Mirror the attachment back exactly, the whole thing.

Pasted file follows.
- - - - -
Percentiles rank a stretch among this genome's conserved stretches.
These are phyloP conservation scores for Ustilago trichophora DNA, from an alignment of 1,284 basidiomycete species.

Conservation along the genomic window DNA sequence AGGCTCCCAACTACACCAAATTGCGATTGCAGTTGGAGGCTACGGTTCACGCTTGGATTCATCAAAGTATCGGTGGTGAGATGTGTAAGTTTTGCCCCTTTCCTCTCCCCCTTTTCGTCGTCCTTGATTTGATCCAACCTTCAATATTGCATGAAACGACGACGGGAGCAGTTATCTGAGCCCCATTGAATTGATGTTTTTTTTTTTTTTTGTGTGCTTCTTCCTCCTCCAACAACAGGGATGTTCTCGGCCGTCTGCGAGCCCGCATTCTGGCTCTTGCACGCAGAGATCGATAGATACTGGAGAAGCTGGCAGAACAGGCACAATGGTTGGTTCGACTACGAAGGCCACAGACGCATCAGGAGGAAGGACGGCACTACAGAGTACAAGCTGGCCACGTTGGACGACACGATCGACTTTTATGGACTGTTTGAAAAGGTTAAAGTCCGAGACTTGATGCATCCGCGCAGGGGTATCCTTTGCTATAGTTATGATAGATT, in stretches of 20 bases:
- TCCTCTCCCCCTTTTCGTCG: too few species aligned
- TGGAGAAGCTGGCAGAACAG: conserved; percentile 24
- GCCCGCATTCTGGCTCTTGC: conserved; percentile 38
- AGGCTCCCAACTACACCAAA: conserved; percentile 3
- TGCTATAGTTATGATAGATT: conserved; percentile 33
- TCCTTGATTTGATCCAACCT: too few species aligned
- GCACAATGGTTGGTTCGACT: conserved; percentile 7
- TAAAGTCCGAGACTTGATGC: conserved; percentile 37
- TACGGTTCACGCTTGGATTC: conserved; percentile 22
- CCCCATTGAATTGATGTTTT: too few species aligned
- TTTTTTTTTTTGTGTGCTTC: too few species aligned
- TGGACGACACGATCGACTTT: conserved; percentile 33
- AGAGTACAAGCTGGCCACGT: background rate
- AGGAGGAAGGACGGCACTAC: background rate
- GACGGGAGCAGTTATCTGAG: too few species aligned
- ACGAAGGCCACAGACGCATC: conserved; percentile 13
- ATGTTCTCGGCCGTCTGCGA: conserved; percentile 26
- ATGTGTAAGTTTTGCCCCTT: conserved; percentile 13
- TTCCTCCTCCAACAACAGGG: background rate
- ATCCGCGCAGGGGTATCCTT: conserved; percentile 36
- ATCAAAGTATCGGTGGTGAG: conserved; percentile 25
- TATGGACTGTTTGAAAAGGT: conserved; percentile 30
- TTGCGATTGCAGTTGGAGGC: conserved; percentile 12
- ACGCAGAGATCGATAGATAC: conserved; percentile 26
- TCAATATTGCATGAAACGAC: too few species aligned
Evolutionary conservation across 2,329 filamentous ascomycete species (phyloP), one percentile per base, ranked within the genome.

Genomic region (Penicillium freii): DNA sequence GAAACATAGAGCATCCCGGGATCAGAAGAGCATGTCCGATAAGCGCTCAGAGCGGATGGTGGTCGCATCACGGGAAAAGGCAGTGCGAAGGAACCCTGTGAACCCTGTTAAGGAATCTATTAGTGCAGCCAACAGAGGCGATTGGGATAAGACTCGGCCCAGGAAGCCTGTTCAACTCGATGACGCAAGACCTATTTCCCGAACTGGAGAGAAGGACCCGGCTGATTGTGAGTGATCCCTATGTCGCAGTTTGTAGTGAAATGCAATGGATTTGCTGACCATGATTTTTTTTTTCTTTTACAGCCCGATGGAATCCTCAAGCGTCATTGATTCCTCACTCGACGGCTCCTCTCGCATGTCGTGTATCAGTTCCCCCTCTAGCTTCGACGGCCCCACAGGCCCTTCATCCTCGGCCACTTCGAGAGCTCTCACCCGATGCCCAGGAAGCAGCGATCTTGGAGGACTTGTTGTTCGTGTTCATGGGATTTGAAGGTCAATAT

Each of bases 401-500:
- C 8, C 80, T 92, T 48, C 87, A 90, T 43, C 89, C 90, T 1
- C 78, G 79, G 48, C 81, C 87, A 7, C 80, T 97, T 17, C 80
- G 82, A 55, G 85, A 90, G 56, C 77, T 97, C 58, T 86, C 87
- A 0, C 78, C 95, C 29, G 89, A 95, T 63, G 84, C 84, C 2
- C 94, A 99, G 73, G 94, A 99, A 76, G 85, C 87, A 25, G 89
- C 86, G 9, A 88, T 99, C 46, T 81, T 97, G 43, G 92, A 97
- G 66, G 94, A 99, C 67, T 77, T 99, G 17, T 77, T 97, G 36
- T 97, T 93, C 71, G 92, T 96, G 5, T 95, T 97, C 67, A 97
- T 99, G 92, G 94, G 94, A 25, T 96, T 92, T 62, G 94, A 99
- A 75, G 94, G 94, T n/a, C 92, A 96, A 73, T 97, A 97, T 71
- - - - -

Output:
Percentiles rank a stretch among this genome's conserved stretches.
These are phyloP conservation scores for Ustilago trichophora DNA, from an alignment of 1,284 basidiomycete species.

Conservation along the genomic window DNA sequence AGGCTCCCAACTACACCAAATTGCGATTGCAGTTGGAGGCTACGGTTCACGCTTGGATTCATCAAAGTATCGGTGGTGAGATGTGTAAGTTTTGCCCCTTTCCTCTCCCCCTTTTCGTCGTCCTTGATTTGATCCAACCTTCAATATTGCATGAAACGACGACGGGAGCAGTTATCTGAGCCCCATTGAATTGATGTTTTTTTTTTTTTTTGTGTGCTTCTTCCTCCTCCAACAACAGGGATGTTCTCGGCCGTCTGCGAGCCCGCATTCTGGCTCTTGCACGCAGAGATCGATAGATACTGGAGAAGCTGGCAGAACAGGCACAATGGTTGGTTCGACTACGAAGGCCACAGACGCATCAGGAGGAAGGACGGCACTACAGAGTACAAGCTGGCCACGTTGGACGACACGATCGACTTTTATGGACTGTTTGAAAAGGTTAAAGTCCGAGACTTGATGCATCCGCGCAGGGGTATCCTTTGCTATAGTTATGATAGATT, in stretches of 20 bases:
- TCCTCTCCCCCTTTTCGTCG: too few species aligned
- TGGAGAAGCTGGCAGAACAG: conserved; percentile 24
- GCCCGCATTCTGGCTCTTGC: conserved; percentile 38
- AGGCTCCCAACTACACCAAA: conserved; percentile 3
- TGCTATAGTTATGATAGATT: conserved; percentile 33
- TCCTTGATTTGATCCAACCT: too few species aligned
- GCACAATGGTTGGTTCGACT: conserved; percentile 7
- TAAAGTCCGAGACTTGATGC: conserved; percentile 37
- TACGGTTCACGCTTGGATTC: conserved; percentile 22
- CCCCATTGAATTGATGTTTT: too few species aligned
- TTTTTTTTTTTGTGTGCTTC: too few species aligned
- TGGACGACACGATCGACTTT: conserved; percentile 33
- AGAGTACAAGCTGGCCACGT: background rate
- AGGAGGAAGGACGGCACTAC: background rate
- GACGGGAGCAGTTATCTGAG: too few species aligned
- ACGAAGGCCACAGACGCATC: conserved; percentile 13
- ATGTTCTCGGCCGTCTGCGA: conserved; percentile 26
- ATGTGTAAGTTTTGCCCCTT: conserved; percentile 13
- TTCCTCCTCCAACAACAGGG: background rate
- ATCCGCGCAGGGGTATCCTT: conserved; percentile 36
- ATCAAAGTATCGGTGGTGAG: conserved; percentile 25
- TATGGACTGTTTGAAAAGGT: conserved; percentile 30
- TTGCGATTGCAGTTGGAGGC: conserved; percentile 12
- ACGCAGAGATCGATAGATAC: conserved; percentile 26
- TCAATATTGCATGAAACGAC: too few species aligned
Evolutionary conservation across 2,329 filamentous ascomycete species (phyloP), one percentile per base, ranked within the genome.

Genomic region (Penicillium freii): DNA sequence GAAACATAGAGCATCCCGGGATCAGAAGAGCATGTCCGATAAGCGCTCAGAGCGGATGGTGGTCGCATCACGGGAAAAGGCAGTGCGAAGGAACCCTGTGAACCCTGTTAAGGAATCTATTAGTGCAGCCAACAGAGGCGATTGGGATAAGACTCGGCCCAGGAAGCCTGTTCAACTCGATGACGCAAGACCTATTTCCCGAACTGGAGAGAAGGACCCGGCTGATTGTGAGTGATCCCTATGTCGCAGTTTGTAGTGAAATGCAATGGATTTGCTGACCATGATTTTTTTTTTCTTTTACAGCCCGATGGAATCCTCAAGCGTCATTGATTCCTCACTCGACGGCTCCTCTCGCATGTCGTGTATCAGTTCCCCCTCTAGCTTCGACGGCCCCACAGGCCCTTCATCCTCGGCCACTTCGAGAGCTCTCACCCGATGCCCAGGAAGCAGCGATCTTGGAGGACTTGTTGTTCGTGTTCATGGGATTTGAAGGTCAATAT

Each of bases 401-500:
- C 8, C 80, T 92, T 48, C 87, A 90, T 43, C 89, C 90, T 1
- C 78, G 79, G 48, C 81, C 87, A 7, C 80, T 97, T 17, C 80
- G 82, A 55, G 85, A 90, G 56, C 77, T 97, C 58, T 86, C 87
- A 0, C 78, C 95, C 29, G 89, A 95, T 63, G 84, C 84, C 2
- C 94, A 99, G 73, G 94, A 99, A 76, G 85, C 87, A 25, G 89
- C 86, G 9, A 88, T 99, C 46, T 81, T 97, G 43, G 92, A 97
- G 66, G 94, A 99, C 67, T 77, T 99, G 17, T 77, T 97, G 36
- T 97, T 93, C 71, G 92, T 96, G 5, T 95, T 97, C 67, A 97
- T 99, G 92, G 94, G 94, A 25, T 96, T 92, T 62, G 94, A 99
- A 75, G 94, G 94, T n/a, C 92, A 96, A 73, T 97, A 97, T 71